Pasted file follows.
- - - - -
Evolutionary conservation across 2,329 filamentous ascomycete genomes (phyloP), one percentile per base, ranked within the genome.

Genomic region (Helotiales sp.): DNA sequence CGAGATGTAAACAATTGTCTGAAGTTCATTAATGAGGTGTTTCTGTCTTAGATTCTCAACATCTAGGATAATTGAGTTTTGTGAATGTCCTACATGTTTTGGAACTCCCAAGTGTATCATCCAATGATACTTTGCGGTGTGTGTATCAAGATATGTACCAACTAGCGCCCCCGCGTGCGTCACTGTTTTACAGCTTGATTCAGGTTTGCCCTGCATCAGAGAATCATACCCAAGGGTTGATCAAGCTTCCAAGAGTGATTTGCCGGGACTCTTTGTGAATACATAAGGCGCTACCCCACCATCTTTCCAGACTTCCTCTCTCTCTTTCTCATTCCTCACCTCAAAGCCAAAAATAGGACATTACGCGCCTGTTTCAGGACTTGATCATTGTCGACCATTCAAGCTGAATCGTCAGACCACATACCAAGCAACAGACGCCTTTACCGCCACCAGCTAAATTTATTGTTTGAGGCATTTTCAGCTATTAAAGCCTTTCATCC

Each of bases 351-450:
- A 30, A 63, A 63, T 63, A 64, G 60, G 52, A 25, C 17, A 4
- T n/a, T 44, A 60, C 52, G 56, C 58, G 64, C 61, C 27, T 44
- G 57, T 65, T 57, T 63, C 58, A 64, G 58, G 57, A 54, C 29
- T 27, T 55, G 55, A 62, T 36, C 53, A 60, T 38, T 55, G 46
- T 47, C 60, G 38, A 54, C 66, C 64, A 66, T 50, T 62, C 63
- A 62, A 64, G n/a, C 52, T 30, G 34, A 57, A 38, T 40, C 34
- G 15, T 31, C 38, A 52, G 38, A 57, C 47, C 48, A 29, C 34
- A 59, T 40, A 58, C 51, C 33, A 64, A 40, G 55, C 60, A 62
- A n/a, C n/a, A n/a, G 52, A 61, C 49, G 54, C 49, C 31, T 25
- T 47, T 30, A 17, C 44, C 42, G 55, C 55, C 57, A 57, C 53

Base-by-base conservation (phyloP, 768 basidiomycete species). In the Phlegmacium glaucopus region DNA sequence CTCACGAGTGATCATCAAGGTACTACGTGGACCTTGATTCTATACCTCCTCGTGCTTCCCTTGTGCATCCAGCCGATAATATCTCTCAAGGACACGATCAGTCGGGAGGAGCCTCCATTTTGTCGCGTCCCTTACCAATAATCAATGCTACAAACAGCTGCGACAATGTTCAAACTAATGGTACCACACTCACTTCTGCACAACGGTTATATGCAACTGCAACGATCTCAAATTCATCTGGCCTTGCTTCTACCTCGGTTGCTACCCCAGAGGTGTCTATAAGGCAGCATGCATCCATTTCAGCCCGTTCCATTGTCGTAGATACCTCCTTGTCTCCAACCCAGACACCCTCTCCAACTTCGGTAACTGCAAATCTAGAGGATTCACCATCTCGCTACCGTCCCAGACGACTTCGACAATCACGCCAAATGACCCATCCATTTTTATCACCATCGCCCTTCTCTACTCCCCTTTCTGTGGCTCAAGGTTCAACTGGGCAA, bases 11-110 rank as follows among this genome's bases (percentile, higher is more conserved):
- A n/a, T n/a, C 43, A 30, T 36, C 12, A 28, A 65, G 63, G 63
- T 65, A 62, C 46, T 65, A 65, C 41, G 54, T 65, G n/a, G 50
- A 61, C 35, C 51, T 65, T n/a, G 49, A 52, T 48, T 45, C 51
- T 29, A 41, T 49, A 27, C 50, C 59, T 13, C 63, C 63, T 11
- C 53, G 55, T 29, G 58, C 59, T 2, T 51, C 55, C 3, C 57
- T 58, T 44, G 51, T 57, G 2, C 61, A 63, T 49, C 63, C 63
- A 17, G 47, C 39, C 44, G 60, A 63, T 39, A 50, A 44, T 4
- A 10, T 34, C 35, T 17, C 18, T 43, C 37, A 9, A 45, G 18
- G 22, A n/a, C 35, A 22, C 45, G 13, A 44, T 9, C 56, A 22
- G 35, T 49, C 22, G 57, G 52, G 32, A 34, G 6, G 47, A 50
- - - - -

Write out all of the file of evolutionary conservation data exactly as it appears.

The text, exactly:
Evolutionary conservation across 2,329 filamentous ascomycete genomes (phyloP), one percentile per base, ranked within the genome.

Genomic region (Helotiales sp.): DNA sequence CGAGATGTAAACAATTGTCTGAAGTTCATTAATGAGGTGTTTCTGTCTTAGATTCTCAACATCTAGGATAATTGAGTTTTGTGAATGTCCTACATGTTTTGGAACTCCCAAGTGTATCATCCAATGATACTTTGCGGTGTGTGTATCAAGATATGTACCAACTAGCGCCCCCGCGTGCGTCACTGTTTTACAGCTTGATTCAGGTTTGCCCTGCATCAGAGAATCATACCCAAGGGTTGATCAAGCTTCCAAGAGTGATTTGCCGGGACTCTTTGTGAATACATAAGGCGCTACCCCACCATCTTTCCAGACTTCCTCTCTCTCTTTCTCATTCCTCACCTCAAAGCCAAAAATAGGACATTACGCGCCTGTTTCAGGACTTGATCATTGTCGACCATTCAAGCTGAATCGTCAGACCACATACCAAGCAACAGACGCCTTTACCGCCACCAGCTAAATTTATTGTTTGAGGCATTTTCAGCTATTAAAGCCTTTCATCC

Each of bases 351-450:
- A 30, A 63, A 63, T 63, A 64, G 60, G 52, A 25, C 17, A 4
- T n/a, T 44, A 60, C 52, G 56, C 58, G 64, C 61, C 27, T 44
- G 57, T 65, T 57, T 63, C 58, A 64, G 58, G 57, A 54, C 29
- T 27, T 55, G 55, A 62, T 36, C 53, A 60, T 38, T 55, G 46
- T 47, C 60, G 38, A 54, C 66, C 64, A 66, T 50, T 62, C 63
- A 62, A 64, G n/a, C 52, T 30, G 34, A 57, A 38, T 40, C 34
- G 15, T 31, C 38, A 52, G 38, A 57, C 47, C 48, A 29, C 34
- A 59, T 40, A 58, C 51, C 33, A 64, A 40, G 55, C 60, A 62
- A n/a, C n/a, A n/a, G 52, A 61, C 49, G 54, C 49, C 31, T 25
- T 47, T 30, A 17, C 44, C 42, G 55, C 55, C 57, A 57, C 53

Base-by-base conservation (phyloP, 768 basidiomycete species). In the Phlegmacium glaucopus region DNA sequence CTCACGAGTGATCATCAAGGTACTACGTGGACCTTGATTCTATACCTCCTCGTGCTTCCCTTGTGCATCCAGCCGATAATATCTCTCAAGGACACGATCAGTCGGGAGGAGCCTCCATTTTGTCGCGTCCCTTACCAATAATCAATGCTACAAACAGCTGCGACAATGTTCAAACTAATGGTACCACACTCACTTCTGCACAACGGTTATATGCAACTGCAACGATCTCAAATTCATCTGGCCTTGCTTCTACCTCGGTTGCTACCCCAGAGGTGTCTATAAGGCAGCATGCATCCATTTCAGCCCGTTCCATTGTCGTAGATACCTCCTTGTCTCCAACCCAGACACCCTCTCCAACTTCGGTAACTGCAAATCTAGAGGATTCACCATCTCGCTACCGTCCCAGACGACTTCGACAATCACGCCAAATGACCCATCCATTTTTATCACCATCGCCCTTCTCTACTCCCCTTTCTGTGGCTCAAGGTTCAACTGGGCAA, bases 11-110 rank as follows among this genome's bases (percentile, higher is more conserved):
- A n/a, T n/a, C 43, A 30, T 36, C 12, A 28, A 65, G 63, G 63
- T 65, A 62, C 46, T 65, A 65, C 41, G 54, T 65, G n/a, G 50
- A 61, C 35, C 51, T 65, T n/a, G 49, A 52, T 48, T 45, C 51
- T 29, A 41, T 49, A 27, C 50, C 59, T 13, C 63, C 63, T 11
- C 53, G 55, T 29, G 58, C 59, T 2, T 51, C 55, C 3, C 57
- T 58, T 44, G 51, T 57, G 2, C 61, A 63, T 49, C 63, C 63
- A 17, G 47, C 39, C 44, G 60, A 63, T 39, A 50, A 44, T 4
- A 10, T 34, C 35, T 17, C 18, T 43, C 37, A 9, A 45, G 18
- G 22, A n/a, C 35, A 22, C 45, G 13, A 44, T 9, C 56, A 22
- G 35, T 49, C 22, G 57, G 52, G 32, A 34, G 6, G 47, A 50